By Michael Rechtshaffen
LOS ANGELES (Hollywood Reporter) - John Travolta takes on
John Waters in "Hairspray," and the result is anything but a
drag in this appealingly goofy, all-singing, all-dancing screen
adaptation of the Broadway musical based on the 1988 film.
Although it has lost a good portion of that Waters
subversive edge along the way and it takes a little while to
find its footing, the still-amusing if frenetic results make
for an improvement over the similar transition made by 2005's
The lure of seeing Travolta going back to his musical roots
-- albeit while encased in a 30-pound, full-body fat suit --
and backed by a sparkling supporting cast including Christopher
Walken, Michelle Pfeiffer and Queen Latifah, should ensure that
this summer confection generates some buoyant box office.
Also returning to his roots here is
choreographer-turned-director Adam Shankman ("Bringing Down the
House," "The Pacifier"), and his broader instincts in both
capacities work in the picture's favor.
From the moment bouncy newcomer Nikki Blonsky (as bouncy,
young Tracy Turnblad) pops up singing the opening number "Good
Morning Baltimore" while perched atop a garbage truck, the
picture's genially trashy tone is neatly established.
Travolta doesn't make his first appearance for another 10
minutes or so, as Tracy's overly protective, sheltered mother,
Edna, but once you get over the transformation, not to mention
that disconcertingly odd accent that sounds something like a
cross between Carol Channing and Cher, he wins you over.
Outfitted with noticeably more curvaceous padding than
predecessors Divine and Harvey Fierstein, Travolta still
manages to pull off some nimble moves that are somehow
reminiscent of those dancing hippos in Walt Disney's
He finds a spirited dance partner in Walken as Edna's hubby
and joke-store proprietor, Wilbur Turnblad. The former hoofer,
making good on his promise in that now-classic Fat Boy Slim
video, looks to be having a ball here, and he's apparently not
alone, judging from the work of some of his co-stars.
Pfeiffer clearly is enjoying being in Cruella mode as the
bitter Velma Von Tussle, the faded beauty queen and racist
manager of the TV station airing "The Corny Collins Show,"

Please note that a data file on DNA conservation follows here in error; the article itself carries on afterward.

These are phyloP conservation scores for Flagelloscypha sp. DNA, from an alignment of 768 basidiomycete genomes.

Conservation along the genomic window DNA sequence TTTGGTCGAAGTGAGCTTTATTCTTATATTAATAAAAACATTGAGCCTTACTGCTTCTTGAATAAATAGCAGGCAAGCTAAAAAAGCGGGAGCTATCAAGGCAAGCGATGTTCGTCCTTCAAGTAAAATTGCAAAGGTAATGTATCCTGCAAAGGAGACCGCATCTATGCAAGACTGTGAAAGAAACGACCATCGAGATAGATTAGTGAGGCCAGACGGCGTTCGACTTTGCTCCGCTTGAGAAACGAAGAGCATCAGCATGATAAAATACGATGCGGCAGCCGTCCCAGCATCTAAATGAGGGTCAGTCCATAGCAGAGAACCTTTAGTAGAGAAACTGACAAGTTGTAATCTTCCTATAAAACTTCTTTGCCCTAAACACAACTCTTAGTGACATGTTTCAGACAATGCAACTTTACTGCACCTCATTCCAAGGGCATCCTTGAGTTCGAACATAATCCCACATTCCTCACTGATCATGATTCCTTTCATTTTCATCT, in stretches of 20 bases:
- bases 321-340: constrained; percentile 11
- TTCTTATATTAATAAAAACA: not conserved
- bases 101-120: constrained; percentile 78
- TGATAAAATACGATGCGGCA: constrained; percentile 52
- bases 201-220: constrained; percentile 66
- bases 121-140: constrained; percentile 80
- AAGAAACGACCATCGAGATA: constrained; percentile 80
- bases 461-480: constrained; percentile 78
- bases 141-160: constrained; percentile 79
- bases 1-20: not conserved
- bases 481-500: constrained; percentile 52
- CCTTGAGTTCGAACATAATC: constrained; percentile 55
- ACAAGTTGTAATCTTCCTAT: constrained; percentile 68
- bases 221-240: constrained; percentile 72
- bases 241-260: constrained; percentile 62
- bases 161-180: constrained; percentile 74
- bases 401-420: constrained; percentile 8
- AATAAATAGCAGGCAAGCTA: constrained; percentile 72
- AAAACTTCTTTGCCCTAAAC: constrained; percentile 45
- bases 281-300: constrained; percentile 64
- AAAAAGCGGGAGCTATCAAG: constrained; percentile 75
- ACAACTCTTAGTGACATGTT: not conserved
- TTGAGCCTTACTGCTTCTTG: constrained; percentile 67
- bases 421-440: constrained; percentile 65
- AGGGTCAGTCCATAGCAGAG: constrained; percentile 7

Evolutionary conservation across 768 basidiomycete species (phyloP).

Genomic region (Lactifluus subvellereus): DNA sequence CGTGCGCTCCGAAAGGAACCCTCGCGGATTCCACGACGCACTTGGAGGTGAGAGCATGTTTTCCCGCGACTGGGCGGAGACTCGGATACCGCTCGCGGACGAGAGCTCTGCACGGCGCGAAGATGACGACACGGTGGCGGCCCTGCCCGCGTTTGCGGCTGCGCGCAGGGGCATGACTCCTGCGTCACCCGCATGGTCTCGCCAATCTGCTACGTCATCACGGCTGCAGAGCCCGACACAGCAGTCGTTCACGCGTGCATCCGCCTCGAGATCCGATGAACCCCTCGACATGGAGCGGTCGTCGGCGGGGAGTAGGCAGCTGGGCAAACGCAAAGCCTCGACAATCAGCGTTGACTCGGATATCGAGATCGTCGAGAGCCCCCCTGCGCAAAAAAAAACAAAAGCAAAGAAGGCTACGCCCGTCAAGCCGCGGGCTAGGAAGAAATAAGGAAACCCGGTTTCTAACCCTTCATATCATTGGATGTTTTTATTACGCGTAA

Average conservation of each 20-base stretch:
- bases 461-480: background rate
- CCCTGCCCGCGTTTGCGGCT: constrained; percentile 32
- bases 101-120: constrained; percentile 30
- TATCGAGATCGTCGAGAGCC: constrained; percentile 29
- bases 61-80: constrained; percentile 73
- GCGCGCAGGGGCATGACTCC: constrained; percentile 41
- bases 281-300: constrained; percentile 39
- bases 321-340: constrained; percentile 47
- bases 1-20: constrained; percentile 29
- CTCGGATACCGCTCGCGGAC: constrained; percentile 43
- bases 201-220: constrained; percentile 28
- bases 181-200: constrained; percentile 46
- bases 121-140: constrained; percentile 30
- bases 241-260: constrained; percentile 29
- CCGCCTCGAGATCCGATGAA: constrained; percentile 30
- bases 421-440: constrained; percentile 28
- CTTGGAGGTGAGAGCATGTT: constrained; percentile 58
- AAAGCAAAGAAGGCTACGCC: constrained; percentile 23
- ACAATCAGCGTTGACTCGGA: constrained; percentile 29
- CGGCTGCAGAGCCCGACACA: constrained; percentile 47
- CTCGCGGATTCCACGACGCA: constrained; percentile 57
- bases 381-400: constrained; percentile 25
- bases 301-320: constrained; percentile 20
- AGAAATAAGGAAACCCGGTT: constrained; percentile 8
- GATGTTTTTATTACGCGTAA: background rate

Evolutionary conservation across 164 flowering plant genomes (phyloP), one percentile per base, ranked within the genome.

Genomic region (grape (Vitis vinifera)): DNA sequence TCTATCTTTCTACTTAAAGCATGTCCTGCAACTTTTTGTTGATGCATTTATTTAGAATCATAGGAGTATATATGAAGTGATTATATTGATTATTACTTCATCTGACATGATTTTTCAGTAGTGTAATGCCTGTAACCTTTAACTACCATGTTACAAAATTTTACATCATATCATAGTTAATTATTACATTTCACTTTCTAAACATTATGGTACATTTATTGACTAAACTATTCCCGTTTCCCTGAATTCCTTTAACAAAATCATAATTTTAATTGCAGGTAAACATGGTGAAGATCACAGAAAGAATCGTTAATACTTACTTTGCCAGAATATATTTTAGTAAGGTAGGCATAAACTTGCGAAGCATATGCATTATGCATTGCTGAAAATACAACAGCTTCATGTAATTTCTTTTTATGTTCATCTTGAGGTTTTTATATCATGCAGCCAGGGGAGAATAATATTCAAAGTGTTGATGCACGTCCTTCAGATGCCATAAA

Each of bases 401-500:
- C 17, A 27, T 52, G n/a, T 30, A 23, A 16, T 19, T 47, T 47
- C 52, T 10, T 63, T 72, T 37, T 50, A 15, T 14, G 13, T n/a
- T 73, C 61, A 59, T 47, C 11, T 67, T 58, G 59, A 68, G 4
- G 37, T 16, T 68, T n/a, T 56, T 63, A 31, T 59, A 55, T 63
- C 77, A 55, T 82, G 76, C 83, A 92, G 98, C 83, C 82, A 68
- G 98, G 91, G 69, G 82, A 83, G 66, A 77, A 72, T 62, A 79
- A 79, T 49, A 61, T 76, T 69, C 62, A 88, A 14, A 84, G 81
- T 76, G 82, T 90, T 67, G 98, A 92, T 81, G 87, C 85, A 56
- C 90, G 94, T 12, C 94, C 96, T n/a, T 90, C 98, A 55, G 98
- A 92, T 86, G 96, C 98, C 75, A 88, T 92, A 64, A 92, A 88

Baltimore's version of "American Bandstand," which ultimately
will serve as ground zero for the integration movement, if
Tracy has anything to do with it.
Also swell is "High School Musical" sensation Zac Efron as
Link Larkin, the show's reigning Elvis and Tracy's love
interest; Allison Janney as the Bible-thumping zealot, Prudy
Pingleton; and Queen Latifah as Motormouth Maybelle, the
blond-tressed record store owner whose rendition of the
stirring "I Know Where I've Been" is the movie's musical
Terrific, too, are Elijah Kelley and Taylor Parks as
Maybelle's kids, while Jerry Stiller and Ricki Lake, who both
appeared in the original film, turn up in cameos, as does
Leslie Dixon's script distills the essence of the film and
Broadway versions, while production values for the
shot-in-Toronto picture are appropriately peppy. A big
shout-out goes to veteran costume designer Rita Ryack for her
tastefully tacky contributions.
Songwriters Marc Shaiman and Scott Wittman, who took home a
Tony for their work on the musical edition, contribute several
new songs to the movie, though none prove to be as catchy as
those Brill Building tributes, "Good Morning Baltimore," "I Can
Hear the Bells" or "You Can't Stop the Beat."
Edna Turnblad: John Travolta
Velma Von Tussle: Michelle Pfeiffer
Wilbur Turnblad: Christopher Walken
Penny Pingleton: Amanda Bynes
Corny Collins: James Marsden
Motormouth Maybelle: Queen Latifah
Amber Von Tussle: Brittany Snow
Link Larkin: Zac Efron
Seaweed: Elijah Kelley
Prudy Pingleton: Allison Janney
Mr. Pinky: Jerry Stiller
Mr. Spritzer: Paul Dooley
Tracy Turnblad: Nikki Blonsky
Little Inez: Taylor Parks
Director: Adam Shankman; Screenwriter: Leslie Dixon; Based
on the 1988 screenplay by: John Waters and the 2002 musical
stage play with book by Mark O'Donnell and Thomas Meehan;
Music: Marc Shaiman; Music-lyrics: Scott Wittman, Marc Shaiman;
Producers: Craig Zadan, Neil Meron; Executive producers: Bob
Shaye, Michael Lynne, Toby Emmerich, Mark Kaufman, Marc
Shaiman, Scott Wittman, Adam Shankman, Jennifer Gibgot, Garrett
Grant; Director of photography: Bojan Bazelli; Production
designer: David Gropman; Songs: Marc Shaiman, Scott Wittman;
Co-producers: Michael Disco, Daryl Freimark, Travis Knox;
Costume designer: Rita Ryack; Editor: Michael Tronick;
Choreographer: Adam Shankman.